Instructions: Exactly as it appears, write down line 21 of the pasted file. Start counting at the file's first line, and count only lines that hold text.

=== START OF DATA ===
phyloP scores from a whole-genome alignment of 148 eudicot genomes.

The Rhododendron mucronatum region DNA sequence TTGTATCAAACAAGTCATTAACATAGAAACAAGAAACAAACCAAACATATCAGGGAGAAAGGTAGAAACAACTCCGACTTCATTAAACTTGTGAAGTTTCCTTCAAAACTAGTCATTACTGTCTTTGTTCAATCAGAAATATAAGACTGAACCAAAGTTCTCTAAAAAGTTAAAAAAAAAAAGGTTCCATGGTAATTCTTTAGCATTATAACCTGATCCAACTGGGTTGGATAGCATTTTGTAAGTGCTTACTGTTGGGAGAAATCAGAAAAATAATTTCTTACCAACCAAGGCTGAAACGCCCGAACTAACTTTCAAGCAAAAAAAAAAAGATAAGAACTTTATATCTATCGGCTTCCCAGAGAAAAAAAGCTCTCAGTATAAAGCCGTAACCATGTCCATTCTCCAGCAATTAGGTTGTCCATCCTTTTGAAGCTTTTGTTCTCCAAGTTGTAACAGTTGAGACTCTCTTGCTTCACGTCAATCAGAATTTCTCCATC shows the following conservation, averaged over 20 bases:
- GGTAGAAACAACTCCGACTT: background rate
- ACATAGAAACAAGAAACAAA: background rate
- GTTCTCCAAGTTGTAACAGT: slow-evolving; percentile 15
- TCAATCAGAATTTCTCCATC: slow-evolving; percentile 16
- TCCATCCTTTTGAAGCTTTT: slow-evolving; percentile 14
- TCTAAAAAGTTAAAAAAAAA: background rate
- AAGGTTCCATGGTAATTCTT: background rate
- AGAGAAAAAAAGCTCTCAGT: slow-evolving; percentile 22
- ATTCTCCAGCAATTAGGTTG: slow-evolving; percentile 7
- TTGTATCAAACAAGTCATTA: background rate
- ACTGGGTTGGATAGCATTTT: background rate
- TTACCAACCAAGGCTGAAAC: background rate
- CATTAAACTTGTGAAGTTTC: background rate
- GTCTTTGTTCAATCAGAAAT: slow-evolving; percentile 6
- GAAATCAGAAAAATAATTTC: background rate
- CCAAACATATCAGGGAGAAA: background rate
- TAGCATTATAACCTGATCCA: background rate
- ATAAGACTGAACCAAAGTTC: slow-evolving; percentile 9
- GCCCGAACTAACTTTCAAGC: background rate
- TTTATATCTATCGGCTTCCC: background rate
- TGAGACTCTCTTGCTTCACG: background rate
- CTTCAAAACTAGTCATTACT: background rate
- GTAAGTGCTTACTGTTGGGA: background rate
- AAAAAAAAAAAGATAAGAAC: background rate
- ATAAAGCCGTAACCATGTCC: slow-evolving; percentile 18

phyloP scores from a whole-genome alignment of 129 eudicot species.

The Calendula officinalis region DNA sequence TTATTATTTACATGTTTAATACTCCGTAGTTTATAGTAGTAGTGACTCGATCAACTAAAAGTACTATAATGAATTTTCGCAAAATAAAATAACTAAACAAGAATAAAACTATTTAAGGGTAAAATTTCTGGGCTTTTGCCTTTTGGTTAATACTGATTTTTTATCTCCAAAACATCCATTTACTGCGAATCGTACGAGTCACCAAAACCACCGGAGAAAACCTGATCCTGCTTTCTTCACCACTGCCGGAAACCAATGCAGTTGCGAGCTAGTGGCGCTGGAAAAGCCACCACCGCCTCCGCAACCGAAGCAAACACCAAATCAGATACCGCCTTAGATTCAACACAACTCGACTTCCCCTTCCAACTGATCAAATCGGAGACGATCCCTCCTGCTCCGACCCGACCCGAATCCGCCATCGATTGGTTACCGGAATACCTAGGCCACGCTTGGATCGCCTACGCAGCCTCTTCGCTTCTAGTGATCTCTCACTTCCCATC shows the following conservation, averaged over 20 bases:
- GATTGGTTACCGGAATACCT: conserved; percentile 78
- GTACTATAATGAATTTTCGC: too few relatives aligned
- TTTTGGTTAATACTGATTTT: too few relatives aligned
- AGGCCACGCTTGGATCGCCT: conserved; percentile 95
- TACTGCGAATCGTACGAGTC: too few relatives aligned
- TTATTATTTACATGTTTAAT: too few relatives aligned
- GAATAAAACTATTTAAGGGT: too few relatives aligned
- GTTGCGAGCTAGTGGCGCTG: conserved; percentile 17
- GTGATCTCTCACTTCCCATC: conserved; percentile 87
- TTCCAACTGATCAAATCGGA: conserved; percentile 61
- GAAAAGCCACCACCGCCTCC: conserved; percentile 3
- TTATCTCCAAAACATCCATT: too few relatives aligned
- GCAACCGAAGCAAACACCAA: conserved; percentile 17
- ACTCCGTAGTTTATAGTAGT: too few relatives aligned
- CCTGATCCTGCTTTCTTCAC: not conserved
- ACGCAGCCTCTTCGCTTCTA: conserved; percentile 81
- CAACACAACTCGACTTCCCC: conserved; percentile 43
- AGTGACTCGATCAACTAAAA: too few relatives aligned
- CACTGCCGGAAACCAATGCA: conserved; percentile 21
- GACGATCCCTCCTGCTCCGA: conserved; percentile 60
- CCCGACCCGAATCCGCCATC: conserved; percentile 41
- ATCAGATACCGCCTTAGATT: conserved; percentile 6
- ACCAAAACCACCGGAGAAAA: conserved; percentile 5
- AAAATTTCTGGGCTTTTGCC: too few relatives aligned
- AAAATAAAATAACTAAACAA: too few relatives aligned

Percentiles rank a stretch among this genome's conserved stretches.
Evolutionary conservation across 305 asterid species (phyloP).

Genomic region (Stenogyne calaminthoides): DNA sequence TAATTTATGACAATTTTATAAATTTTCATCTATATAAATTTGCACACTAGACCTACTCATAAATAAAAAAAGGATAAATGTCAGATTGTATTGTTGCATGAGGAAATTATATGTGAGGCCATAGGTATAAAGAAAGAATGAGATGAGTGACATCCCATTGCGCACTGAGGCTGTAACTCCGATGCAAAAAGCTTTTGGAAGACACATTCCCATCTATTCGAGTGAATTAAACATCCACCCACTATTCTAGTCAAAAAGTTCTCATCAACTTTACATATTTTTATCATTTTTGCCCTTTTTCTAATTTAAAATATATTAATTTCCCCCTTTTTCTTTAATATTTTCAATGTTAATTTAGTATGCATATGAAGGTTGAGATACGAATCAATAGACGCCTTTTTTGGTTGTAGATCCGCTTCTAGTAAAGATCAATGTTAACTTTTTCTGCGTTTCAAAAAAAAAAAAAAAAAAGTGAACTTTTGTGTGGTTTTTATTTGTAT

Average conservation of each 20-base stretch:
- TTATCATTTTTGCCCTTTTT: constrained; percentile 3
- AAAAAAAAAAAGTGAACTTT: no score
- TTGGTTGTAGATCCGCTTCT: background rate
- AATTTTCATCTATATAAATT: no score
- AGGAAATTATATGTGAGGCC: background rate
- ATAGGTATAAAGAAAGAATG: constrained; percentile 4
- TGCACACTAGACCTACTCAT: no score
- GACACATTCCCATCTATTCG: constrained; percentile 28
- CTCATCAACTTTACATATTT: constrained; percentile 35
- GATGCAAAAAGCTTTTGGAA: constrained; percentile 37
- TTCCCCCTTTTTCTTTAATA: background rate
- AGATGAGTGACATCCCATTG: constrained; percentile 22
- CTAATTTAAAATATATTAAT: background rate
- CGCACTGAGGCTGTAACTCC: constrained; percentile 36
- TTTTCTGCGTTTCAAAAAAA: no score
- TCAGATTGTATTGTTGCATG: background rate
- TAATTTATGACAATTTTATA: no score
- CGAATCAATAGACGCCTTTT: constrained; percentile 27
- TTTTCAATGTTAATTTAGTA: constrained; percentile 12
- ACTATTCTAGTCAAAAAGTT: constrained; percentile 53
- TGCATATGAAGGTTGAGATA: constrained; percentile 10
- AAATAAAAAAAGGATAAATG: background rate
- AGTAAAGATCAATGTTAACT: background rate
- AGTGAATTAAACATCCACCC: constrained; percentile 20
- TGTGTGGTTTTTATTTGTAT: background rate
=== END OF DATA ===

- GCCCGAACTAACTTTCAAGC: background rate